BlackRock to spend $1b on batteries in Australia as coal closures loom

Economy

The world’s biggest fund manager, BlackRock, has selected Australia for the rollout of its largest investment in grid-scale batteries that will be crucial to driving the shift from coal to clean energy.

BlackRock, which manages $US10 trillion ($14 trillion), will announce on Tuesday it intends to commit $1 billion for nine battery-storage projects spanning the nation’s east-coast electricity grid after agreeing to acquire Melbourne-based battery developer Akaysha Energy.

The Hornsdale Power Reservation in South Australia, where tech firm Tesla has installed a huge battery.

The commitment marks the American behemoth’s first investment in deploying battery storage projects in the Asia-Pacific region, and its most significant investment in batteries globally.

“This is the largest investment BlackRock has made into battery storage by some margin,” BlackRock Asia-Pacific’s co-head of climate infrastructure, Charlie Reid, said.

In an interview before the official announcement, Reid said BlackRock had selected Australia because it was experiencing many challenges of the transition from fossil fuels to renewable energy much sooner than other countries.

“That’s creating this fundamental need for battery storage, which, in some other markets, hasn’t arrived yet,” he said.

“For Australia to become a renewable energy superpower, battery storage is going to be required at vast scale.”

While coal-fired electricity still accounts for most of the nation’s power supply, the influx of cheaper-to-run renewable energy has been undercutting its economic viability, leading to power suppliers Origin Energy and EnergyAustralia bringing forward the closures of some of Australia’s largest generators.

As the transition gathers speed, authorities say big batteries must play an increasingly significant role in stabilising power supplies and keeping a lid on volatile prices because of their ability to store renewable energy when it’s abundant and dispatch when it’s not sunny or windy.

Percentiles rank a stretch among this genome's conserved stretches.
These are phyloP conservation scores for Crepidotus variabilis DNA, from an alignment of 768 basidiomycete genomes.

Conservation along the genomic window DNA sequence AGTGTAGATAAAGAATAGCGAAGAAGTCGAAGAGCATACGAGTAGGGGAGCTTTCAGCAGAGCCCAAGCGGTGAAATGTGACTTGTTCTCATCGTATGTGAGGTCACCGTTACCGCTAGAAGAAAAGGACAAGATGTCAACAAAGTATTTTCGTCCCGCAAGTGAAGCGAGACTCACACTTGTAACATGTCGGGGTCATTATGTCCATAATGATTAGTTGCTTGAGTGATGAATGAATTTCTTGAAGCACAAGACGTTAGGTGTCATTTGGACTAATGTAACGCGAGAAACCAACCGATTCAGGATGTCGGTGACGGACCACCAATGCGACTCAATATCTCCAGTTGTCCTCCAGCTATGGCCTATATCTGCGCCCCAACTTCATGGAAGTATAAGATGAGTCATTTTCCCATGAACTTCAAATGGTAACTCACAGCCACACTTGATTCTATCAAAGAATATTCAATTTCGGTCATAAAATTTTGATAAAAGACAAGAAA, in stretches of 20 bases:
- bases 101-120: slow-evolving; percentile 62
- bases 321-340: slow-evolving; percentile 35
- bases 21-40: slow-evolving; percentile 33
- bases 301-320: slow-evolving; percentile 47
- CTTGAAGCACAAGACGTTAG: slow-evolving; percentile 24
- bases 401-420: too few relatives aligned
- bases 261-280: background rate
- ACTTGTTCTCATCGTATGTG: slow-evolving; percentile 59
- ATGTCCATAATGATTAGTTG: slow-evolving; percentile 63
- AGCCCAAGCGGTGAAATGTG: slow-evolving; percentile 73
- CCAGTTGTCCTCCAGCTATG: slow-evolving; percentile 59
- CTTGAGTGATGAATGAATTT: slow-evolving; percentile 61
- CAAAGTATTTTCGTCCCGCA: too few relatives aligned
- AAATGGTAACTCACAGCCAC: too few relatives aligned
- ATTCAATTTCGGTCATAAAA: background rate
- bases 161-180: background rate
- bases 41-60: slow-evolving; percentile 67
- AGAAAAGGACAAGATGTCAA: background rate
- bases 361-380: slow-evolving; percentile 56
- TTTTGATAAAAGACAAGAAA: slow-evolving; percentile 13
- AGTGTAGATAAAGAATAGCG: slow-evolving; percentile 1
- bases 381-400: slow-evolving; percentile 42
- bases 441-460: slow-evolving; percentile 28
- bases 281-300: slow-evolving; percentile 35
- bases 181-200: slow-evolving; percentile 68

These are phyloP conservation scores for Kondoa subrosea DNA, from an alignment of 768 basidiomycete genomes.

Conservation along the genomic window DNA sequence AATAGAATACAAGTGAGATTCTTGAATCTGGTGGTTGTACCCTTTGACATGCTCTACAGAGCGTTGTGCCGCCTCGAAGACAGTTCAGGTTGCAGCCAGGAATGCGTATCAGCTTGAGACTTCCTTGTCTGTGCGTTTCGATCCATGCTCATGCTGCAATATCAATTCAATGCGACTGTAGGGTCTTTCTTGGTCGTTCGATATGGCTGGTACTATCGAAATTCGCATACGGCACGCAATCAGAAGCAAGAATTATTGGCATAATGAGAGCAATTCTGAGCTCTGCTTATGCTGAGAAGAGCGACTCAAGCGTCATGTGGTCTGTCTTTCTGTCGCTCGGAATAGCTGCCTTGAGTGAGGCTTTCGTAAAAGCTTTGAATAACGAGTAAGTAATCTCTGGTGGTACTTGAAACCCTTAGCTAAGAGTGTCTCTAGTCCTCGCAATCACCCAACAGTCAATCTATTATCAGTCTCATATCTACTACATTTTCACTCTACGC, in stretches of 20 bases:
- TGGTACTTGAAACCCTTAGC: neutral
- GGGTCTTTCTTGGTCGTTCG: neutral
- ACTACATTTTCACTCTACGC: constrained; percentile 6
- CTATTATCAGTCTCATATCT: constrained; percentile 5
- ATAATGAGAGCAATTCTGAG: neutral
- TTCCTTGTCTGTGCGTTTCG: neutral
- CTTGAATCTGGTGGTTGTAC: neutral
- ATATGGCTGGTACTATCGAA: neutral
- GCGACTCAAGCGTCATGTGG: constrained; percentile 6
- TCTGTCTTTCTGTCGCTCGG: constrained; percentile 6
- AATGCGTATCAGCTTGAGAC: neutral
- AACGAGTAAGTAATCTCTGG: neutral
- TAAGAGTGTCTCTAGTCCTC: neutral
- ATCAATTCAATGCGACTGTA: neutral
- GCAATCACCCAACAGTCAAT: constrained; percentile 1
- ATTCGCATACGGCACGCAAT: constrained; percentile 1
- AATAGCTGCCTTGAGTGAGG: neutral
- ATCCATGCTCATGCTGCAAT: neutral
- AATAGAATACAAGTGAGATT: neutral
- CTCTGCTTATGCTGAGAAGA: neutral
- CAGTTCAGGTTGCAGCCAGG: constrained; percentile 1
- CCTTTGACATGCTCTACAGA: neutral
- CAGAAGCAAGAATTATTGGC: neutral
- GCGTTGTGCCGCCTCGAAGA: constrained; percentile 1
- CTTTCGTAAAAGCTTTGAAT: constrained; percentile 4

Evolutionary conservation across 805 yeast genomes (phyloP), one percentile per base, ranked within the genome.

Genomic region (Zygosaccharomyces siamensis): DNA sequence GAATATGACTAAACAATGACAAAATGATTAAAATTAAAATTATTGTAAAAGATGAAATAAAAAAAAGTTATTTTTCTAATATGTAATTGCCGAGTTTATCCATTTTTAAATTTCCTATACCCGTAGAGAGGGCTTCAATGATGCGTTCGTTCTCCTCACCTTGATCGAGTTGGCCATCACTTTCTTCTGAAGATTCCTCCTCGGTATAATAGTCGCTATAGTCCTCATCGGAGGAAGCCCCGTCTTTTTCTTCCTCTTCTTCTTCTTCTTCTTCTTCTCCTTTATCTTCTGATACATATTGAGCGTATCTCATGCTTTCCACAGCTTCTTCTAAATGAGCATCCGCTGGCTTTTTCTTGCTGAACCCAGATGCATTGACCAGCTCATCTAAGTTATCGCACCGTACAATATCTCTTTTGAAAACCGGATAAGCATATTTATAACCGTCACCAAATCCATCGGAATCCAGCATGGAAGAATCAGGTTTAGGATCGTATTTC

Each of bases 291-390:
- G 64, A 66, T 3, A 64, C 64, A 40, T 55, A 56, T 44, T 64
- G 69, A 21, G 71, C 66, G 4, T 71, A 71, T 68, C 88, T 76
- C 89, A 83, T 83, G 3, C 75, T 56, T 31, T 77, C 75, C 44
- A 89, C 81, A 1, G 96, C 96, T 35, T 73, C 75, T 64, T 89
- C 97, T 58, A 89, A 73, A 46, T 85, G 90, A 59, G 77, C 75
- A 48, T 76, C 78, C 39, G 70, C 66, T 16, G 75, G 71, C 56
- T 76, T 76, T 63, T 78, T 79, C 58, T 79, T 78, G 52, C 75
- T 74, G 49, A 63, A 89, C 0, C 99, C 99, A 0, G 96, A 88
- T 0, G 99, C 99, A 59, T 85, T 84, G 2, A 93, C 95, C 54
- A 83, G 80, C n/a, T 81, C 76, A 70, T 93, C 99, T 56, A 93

The Albanese government has set a target for the grid to be 82 per cent powered by clean energy by 2030. The Australian Energy Market Operator (AEMO) expects 60 per cent of the eastern seaboard’s coal fleet could exit the grid by that time, requiring a massive increase in spending on projects such as grid-scale batteries to provide back-up for renewable energy.

Established in 2021, Akaysha has nine battery storage projects in NSW, Victoria, Queensland, South Australia and Tasmania. Its most advanced is the 150-megatt Ulinda Park battery at Queensland’s Western Downs substation, which will have two hours of storage duration. Another is the 200-megawatt, four-hour Orana battery near Wellington in central-west NSW.

Akaysha managing director Nick Carter said BlackRock’s involvement and access to capital would be vital to fast-tracking its nine east-coast projects.

“Akaysha and BlackRock both appreciate that there is a window in time now, leading up to these coal closures in the next five or six years, to get moving,” Carter said “So we are trying to accelerate that pipeline as quickly as we can.”

BlackRock said it had identified Akaysha as its ideal “platform” for energy storage projects in the rapidly evolving energy market in Australia and the wider region.

“Australia is becoming a key market for renewables, batteries and net-zero technologies globally,” Reid said. “It’s a very interesting point in time for the Australian market and the Asia-Pacific market.”

Akaysha is one of a growing number of Australian energy companies targeting plans to roll out more big batteries in coming years, including many of the nation’s largest utilities. Origin Energy has ambitious plans to build a 700-megawatt battery at its Eraring coal-fired power station in NSW, which would be the nation’s largest, while AGL is seeking to roll out 1000 megawatts of batteries across several sites. France’s Neoen has built two of the biggest batteries in the country – the Victoria Big Battery near Geelong, and South Australia’s Hornsdale Power Reserve, known as the “Tesla Big Battery”.

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